My laboratory is primarily interested in understanding the epigenetic mechanisms driving progression of hormone-dependent cancers. One key area of our research is studying the genomic function of androgen receptor (AR) in prostate cancer. AR is a ligand-dependent transcription factor belonging to the nuclear hormone receptor (NR) superfamily. Recently, we have utilized high-throughput techniques such as ChIP-exo (chromatin immunoprecipitation-exonuclease combined with high-throughput sequencing) and ChIP-seq (ChIP combined with high-throughput sequencing) to globally identify AR-bound genomic sites and precisely define AR binding motifs leading to target gene expression, cancer progression and treatment resistance.
We are expanding our focus from transcriptional regulation by AR alone to include a wider view of global transcriptional regulation in prostate cancer. These efforts have included studies of transcription factor-centered, multi-layer transcription regulatory networks in prostate cancer, which involve transcription factors (e.g. AR, FOXA1, GATA2 and CREB1), transcription coactivators (e.g. Mediator and histone acetyltransferases), and epigenetic regulators (e.g. histone modifications, chromatin looping and nucleosome positioning). These efforts are leading to many exciting results that will inform the development of more effective options for prostate cancer, as existing treatments predominantly target AR itself.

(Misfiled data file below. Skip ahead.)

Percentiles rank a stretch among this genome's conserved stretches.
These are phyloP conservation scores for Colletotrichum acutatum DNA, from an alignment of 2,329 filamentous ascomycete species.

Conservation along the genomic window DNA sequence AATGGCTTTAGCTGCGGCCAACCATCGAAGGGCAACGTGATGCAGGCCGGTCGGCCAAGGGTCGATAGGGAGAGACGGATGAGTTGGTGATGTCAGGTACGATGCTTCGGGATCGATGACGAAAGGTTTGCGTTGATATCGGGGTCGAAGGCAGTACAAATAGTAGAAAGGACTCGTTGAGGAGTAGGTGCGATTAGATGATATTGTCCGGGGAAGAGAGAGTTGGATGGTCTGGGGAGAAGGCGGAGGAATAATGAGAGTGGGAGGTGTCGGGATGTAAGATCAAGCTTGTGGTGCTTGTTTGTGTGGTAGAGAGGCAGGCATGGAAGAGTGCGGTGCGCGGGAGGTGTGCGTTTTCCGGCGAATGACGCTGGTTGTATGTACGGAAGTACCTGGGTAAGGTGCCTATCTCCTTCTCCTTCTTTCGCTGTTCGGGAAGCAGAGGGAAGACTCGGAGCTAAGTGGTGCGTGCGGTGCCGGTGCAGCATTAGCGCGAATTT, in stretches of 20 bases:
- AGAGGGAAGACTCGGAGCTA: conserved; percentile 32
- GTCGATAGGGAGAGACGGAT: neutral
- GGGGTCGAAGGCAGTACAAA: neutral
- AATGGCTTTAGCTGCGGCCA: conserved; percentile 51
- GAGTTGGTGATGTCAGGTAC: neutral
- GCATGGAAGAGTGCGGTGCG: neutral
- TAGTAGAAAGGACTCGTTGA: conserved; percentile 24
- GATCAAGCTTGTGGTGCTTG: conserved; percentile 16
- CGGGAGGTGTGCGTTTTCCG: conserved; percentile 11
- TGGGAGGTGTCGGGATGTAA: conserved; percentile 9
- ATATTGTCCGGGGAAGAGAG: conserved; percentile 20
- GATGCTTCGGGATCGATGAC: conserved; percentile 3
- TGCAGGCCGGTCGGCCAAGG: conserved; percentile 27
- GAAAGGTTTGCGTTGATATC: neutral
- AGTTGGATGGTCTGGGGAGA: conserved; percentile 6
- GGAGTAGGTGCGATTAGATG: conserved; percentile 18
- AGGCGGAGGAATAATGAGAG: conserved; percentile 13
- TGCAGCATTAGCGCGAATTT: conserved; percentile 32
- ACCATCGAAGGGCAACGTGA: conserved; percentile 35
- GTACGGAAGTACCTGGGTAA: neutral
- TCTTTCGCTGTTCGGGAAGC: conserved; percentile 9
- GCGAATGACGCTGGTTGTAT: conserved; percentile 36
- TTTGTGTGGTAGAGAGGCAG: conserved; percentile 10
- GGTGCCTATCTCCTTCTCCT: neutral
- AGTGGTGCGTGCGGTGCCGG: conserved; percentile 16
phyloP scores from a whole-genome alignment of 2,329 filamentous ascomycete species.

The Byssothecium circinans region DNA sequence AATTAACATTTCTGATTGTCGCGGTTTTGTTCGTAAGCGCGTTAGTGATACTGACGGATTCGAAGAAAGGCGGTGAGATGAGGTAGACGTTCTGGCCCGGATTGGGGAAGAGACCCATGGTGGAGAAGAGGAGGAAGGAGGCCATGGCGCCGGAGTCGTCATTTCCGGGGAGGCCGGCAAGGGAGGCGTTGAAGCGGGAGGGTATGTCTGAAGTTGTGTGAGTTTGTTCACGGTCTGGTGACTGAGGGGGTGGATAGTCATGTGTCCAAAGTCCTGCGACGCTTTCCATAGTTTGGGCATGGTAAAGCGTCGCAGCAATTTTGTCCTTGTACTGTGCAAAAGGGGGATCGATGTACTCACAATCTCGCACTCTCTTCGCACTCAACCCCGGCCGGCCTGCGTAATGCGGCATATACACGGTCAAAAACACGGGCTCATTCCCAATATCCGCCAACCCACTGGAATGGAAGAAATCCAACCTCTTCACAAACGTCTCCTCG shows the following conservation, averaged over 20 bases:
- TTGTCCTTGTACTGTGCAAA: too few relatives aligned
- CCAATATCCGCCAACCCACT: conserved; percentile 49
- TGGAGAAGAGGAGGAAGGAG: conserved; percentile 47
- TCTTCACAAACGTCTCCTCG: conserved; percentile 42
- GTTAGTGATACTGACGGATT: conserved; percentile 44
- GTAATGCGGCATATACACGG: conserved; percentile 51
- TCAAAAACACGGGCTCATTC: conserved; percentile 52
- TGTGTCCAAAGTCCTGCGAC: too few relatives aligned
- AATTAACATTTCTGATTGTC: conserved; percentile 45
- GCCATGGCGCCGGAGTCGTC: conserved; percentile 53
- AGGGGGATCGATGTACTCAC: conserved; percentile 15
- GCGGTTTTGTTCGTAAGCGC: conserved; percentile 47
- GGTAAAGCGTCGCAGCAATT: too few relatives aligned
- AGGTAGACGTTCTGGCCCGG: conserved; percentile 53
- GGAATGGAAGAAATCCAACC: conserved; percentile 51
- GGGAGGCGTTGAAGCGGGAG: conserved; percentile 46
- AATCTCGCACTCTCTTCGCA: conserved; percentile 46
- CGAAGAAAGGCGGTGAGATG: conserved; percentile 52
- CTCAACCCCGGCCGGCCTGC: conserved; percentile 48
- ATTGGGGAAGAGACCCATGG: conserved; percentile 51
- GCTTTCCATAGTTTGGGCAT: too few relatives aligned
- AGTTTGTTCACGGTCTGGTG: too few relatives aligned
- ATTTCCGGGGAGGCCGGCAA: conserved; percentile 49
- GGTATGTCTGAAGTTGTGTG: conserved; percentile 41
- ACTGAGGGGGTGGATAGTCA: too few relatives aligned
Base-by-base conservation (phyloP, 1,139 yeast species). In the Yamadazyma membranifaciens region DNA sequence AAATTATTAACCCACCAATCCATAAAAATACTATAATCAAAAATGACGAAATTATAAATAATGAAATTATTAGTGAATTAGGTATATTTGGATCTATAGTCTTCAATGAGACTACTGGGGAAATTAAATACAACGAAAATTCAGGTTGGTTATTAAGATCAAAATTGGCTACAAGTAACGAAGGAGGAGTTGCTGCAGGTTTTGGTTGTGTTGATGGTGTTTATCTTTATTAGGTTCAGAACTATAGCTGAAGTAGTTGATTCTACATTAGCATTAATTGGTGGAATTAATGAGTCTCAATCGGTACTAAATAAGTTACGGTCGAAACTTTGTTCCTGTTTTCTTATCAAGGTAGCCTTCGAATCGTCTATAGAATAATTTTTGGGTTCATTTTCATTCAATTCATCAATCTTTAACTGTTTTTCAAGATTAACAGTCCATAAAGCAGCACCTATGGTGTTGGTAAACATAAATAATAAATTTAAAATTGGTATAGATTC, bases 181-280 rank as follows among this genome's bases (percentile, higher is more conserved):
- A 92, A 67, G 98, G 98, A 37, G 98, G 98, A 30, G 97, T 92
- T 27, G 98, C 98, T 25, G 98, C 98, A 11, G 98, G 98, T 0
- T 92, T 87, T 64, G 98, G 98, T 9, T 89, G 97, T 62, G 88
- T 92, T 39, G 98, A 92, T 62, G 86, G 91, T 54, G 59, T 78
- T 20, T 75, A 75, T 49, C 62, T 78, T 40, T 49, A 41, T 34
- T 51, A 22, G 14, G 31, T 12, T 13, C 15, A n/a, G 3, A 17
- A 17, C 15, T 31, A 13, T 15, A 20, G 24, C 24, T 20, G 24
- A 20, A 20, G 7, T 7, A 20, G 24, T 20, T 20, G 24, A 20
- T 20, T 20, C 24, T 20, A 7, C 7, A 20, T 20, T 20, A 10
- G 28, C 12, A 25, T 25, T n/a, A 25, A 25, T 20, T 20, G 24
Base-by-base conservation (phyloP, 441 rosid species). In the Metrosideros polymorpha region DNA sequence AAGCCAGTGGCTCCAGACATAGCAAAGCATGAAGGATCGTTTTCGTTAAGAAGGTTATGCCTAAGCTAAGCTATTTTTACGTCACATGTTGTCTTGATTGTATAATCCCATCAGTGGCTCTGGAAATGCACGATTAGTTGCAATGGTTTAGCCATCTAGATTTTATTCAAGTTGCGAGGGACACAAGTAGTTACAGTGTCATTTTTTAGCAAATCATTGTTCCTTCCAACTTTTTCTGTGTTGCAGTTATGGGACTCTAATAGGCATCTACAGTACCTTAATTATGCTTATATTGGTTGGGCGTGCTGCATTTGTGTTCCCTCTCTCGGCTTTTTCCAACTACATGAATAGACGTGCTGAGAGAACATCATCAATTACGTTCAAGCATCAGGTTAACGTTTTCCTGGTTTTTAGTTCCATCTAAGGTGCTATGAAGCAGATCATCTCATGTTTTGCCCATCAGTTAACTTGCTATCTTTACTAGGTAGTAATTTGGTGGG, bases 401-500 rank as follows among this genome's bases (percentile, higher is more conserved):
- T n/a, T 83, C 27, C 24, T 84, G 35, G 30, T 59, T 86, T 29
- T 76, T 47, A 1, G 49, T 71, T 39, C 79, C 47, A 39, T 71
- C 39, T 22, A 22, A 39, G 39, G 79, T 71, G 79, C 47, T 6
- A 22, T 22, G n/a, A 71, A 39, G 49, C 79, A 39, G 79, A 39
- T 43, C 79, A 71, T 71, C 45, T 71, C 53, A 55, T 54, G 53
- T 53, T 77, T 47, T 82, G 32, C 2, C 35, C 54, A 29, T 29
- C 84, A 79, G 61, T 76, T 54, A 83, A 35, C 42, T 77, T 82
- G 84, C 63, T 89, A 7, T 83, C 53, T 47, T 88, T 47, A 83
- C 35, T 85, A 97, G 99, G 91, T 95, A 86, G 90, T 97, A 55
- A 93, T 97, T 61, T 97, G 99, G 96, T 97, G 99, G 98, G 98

Finally, our understanding of AR genomic activity has allowed us to extend our investigations to study the genomic functions of other NRs (e.g. glucocorticoid receptor [GR] and estrogen receptor [ER]) in other hormone-dependent cancers, such as breast cancer.